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The BAE redundancies: how bad for UK engineering?

03 October 2011

BAE Systems dropped something of a bombshell last week when it announced nearly 3,000 job losses within its Military Air & Information and Shared Services businesses. Most of the jobs are to go at the Brough, Samlesbury, Preston and Warton sites where the Eurofighter Typhoon production is concentrated. Chief executive Ian King blamed dwindling defence budgets around the world, saying that some of the company's major programmes had seen significant changes, not least being an agreement by the four partner nations in the Typhoon programme to slow production rates.

The news rather took the shine off Jaguar Land Rover's announcement of only a week earlier that it intended to plough £355m of new investment into a new UK engine plant to be built at one of the government's new enterprise zones near Wolverhampton. This facility is expected to create up to 750 highly-skilled engineering and manufacturing posts at JLR alone, not to mention thousands more skilled manufacturing jobs throughout the supply chain and the wider UK economy.

Britain's biggest union, Unite is calling for urgent action to save BAE's skilled workforce. National officer Ian Waddell has met with the company and has called on the MoD to intervene urgently to protect jobs; unless action is taken, he says, the UK's defence industry risks losing the critical mass it needs to maintain its reputation as a world leader in defence manufacturing.

But as Frost & Sullivan’s aerospace, defence and security sector specialist Balaji Srimoolanathan commented in the wake of the BAE news, the Farnborough headquartered giant is not alone when it comes to work force trimming; several American and European defence primes have also resorted to job cuts as a reaction to budget pressure in their home markets. Aerospace and defence primes in the West have had to face the fact that their home market sales are declining, and the arms industry is preparing for leaner years by cutting its cloth according to its means. For the big prime contractors this means cutting out bureaucracy, increasing production efficiency and passing on the consequences of the crisis over to the subcontractor.

According to Mr Srimoolanathan's analysis, the United Kingdom and France together account for around 40% of European defence spending and 50% of the equipment budget. Axing thousands of skilled jobs, as BAE proposes, could lead to significant gaps long term in the British industry’s capability to develop indigenous technology, with the risk of the economy becoming dependent on imports for advanced technologies.

Carl Jackson, head of recovery at accountancy firm RSM Tenon, said that while BAE is seen as a large and safe employer in the North of England, this announcement does not come as a complete surprise. The government's defence cuts have greatly impacted confidence in the sector, and the slowdown of contracts, particularly for the Typhoon, means that BAE simply didn't have an option. Mr Jackson believes the resulting pool of highly skilled redundant employees will be hard put to find similar work in other parts of the manufacturing economy.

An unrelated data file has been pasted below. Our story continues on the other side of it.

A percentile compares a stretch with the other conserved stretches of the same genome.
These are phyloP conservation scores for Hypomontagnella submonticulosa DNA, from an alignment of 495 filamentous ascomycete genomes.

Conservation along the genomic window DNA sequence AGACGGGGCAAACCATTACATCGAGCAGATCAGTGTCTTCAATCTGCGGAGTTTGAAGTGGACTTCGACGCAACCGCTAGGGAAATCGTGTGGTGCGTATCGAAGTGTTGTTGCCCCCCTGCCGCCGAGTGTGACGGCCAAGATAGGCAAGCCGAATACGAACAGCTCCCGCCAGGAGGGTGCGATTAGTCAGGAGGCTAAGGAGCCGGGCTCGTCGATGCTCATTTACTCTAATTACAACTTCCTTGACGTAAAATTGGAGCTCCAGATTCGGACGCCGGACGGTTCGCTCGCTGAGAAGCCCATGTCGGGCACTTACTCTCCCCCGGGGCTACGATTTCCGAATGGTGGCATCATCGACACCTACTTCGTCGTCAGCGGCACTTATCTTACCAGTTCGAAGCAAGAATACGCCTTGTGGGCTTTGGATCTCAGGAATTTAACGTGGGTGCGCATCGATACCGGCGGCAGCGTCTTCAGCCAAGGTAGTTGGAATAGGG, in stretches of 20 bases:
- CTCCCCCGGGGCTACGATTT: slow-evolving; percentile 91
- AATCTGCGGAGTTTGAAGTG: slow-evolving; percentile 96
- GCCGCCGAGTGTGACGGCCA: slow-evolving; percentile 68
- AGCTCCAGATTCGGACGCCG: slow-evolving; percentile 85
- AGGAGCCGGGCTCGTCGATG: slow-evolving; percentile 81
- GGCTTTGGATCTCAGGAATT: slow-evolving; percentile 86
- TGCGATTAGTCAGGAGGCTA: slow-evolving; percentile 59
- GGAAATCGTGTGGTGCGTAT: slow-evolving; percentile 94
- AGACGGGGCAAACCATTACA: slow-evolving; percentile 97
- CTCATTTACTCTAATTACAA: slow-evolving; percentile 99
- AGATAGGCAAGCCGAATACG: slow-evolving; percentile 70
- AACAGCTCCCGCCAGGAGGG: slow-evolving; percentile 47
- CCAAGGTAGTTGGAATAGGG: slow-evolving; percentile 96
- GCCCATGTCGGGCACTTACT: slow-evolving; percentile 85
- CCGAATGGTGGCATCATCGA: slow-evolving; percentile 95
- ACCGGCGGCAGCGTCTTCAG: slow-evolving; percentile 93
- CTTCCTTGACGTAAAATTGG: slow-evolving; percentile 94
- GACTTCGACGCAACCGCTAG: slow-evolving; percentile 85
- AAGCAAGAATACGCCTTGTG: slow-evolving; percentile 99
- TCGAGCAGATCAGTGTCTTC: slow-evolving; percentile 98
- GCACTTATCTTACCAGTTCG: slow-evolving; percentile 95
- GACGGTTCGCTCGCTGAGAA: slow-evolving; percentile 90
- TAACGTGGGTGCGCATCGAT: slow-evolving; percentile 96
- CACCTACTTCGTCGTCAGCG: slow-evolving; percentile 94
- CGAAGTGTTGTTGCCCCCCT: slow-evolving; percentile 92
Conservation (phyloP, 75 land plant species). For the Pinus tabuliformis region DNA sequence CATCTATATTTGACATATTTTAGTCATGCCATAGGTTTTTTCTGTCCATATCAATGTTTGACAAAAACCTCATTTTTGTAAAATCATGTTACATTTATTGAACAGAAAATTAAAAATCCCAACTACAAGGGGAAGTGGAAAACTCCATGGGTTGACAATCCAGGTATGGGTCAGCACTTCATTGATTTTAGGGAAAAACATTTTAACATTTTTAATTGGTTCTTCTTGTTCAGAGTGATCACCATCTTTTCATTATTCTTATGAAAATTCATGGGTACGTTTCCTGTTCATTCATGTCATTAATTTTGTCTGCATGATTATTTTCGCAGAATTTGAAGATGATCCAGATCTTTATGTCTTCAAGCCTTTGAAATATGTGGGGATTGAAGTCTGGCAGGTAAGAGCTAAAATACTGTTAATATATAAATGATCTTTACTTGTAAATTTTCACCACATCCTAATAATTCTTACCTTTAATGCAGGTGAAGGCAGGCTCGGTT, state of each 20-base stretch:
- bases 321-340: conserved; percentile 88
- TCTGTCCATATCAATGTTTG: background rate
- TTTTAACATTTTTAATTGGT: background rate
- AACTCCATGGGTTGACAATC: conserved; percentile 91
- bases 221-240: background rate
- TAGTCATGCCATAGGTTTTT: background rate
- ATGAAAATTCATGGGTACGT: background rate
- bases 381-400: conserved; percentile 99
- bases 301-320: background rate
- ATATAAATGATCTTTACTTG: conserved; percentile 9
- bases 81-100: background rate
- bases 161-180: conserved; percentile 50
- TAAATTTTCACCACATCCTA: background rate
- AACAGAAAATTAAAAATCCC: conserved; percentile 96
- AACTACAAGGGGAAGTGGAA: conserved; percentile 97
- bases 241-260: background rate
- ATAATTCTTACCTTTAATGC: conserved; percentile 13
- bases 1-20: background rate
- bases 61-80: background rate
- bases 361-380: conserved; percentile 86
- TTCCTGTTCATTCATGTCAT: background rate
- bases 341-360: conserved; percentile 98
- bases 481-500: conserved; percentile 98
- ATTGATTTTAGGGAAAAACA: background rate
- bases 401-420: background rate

That may be so, given the slowdown in other manufacturing sectors that are heavily reliant on high-end engineering skills, but in the light of recent reports bemoaning the lack of skilled engineering staff here in the UK, Mr Jackson’s view may be overly pessimistic. On the other hand, there is evidence to suggest that engineers do seek alternative employment outside their profession – either early on in their careers or following redundancy - often moving into the services sector of the economy where the rewards are likely to be higher.

For those unfortunate BAE staff facing redundancy, there is the prospect of having to up-sticks and find employers in other parts of the country who are likely to be very keen to take them on. Some may well be contemplating such a move, but for the majority this option remains a non-starter given the state of the housing market and a quite understandable reluctance to uproot children from their schools and exam studies.

The net effect, of course, is a depletion of core engineering skills that the UK simply cannot afford, especially as the government has placed manufacturing so high on its agenda for getting Britain out of the doldrums.

Les Hunt
Editor

 
PS: After this newsletter was finalised, the government gave the following response on Monday October 3:

Responding to the news that BAE Systems will be making redundancies in the UK, Business Secretary Vince Cable said that officials and the BIS local teams are already in touch with the company, local authorities and local enterprise partnerships to make sure that everything possible is done to help those affected at Brough, Warton, Samlesbury and other sites.

"Last year I set up the Skills and Jobs Retention Group, chaired by Allan Cook, to help skilled workers find new jobs in UK manufacturing. The Group will ensure that the shortage of engineers in UK manufacturing is not exacerbated by the loss of talented people from companies like BAE Systems. The Group has set up a new national web based system to make it easier for companies to recruit skilled workers who have been made redundant and the JobCentre Plus Rapid Response Service is also on hand to provide a range of support measures."

The new website, Talent Retention Solution, was launched in July.

Manufacturing and engineering companies which have already signed up to the system and who are recruiting over the coming year include Rolls Royce, Siemens, Nissan and Airbus. Supply chain companies will also be able to use the system for redeployment and recruitment.


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